What do buyers want instead of fireplaces?
Just because they're eschewing features that previously raised the value and selling price of homes doesn’t mean buyers aren’t selective. Their demands today just lean toward the practical.
The NAHB survey, What Home Buyers Really Want, polled 4,000 homebuyers who have recently purchased or plan to purchase a home in the next three years to determine the most desirable features. The organization came up with a list of 175 home features with varying degrees of desirability.
Tops on the list? A laundry room, EnergyStar windows and appliances, and energy-efficient certification for the whole house. Garage storage and walk-in pantries also ranked high.
Open floor plans, especially a completely or partially open kitchen and dining room area, were prioritized by 86% of survey participants. And, in keeping with the growing trend of outdoor living spaces, patios, and exterior lighting made the top 10 on the list of most desirable features.
Fireplaces, on the other hand, ranked mid-way down the list of 175 features, with 48% of participants rating a wood-burning fireplace as desirable and 55% desiring a gas-burning model. Only 16% of buyers listed any type of fireplace as essential for a home purchase.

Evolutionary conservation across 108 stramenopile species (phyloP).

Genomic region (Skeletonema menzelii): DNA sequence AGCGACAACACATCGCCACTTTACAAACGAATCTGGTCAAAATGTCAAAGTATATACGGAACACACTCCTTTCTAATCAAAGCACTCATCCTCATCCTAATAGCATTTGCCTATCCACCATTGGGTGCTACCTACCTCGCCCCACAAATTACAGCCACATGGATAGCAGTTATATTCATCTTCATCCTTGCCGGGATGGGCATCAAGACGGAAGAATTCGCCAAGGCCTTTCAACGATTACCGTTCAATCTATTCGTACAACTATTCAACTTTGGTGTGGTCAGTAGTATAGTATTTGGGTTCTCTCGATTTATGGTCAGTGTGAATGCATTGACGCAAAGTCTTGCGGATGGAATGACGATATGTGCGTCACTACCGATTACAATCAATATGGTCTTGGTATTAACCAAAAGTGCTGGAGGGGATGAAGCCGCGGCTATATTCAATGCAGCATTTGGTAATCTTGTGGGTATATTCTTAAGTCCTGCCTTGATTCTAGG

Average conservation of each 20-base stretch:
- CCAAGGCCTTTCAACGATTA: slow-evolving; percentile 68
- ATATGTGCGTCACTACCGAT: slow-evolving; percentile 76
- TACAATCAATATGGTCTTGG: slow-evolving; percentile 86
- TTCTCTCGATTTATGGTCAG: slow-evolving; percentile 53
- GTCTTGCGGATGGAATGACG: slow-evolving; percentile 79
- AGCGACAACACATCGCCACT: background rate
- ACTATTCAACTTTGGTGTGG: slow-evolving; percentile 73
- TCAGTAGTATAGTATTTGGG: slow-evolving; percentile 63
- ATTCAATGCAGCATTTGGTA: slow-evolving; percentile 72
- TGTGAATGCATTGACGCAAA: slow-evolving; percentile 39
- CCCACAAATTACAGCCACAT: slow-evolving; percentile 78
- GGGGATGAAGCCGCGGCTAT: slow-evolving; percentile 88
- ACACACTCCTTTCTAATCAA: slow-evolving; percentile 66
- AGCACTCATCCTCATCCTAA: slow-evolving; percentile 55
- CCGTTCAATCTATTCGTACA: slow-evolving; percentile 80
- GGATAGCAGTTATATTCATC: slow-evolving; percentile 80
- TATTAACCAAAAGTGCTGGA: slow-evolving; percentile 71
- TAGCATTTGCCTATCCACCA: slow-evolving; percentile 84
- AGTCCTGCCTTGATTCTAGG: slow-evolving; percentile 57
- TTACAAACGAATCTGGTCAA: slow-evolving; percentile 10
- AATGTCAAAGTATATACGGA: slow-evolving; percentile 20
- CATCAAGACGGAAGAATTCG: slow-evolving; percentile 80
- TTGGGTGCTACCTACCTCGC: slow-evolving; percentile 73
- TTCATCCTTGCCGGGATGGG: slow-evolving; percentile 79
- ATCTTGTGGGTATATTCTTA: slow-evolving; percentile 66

Regional differences in fireplace demand
Not surprisingly, the demand for fireplaces varies regionally. The prevalence of a fireplace seems to be based on a combination of climate and home prices. The Pacific Coast, which includes Southern California, has the fewest amount of homes with at least one fireplace (36%), followed by the mountain region (38%), and then the fair-weather South Atlantic, spanning from Florida up to the southern border of Pennsylvania.
The regions with the most homes with at least one fireplace are the chilly mid-Atlantic (57%) and the west north central U.S. (56%). Encompassing New York and New Jersey, the mid-Atlantic also has a large market for luxury homes over $500,000.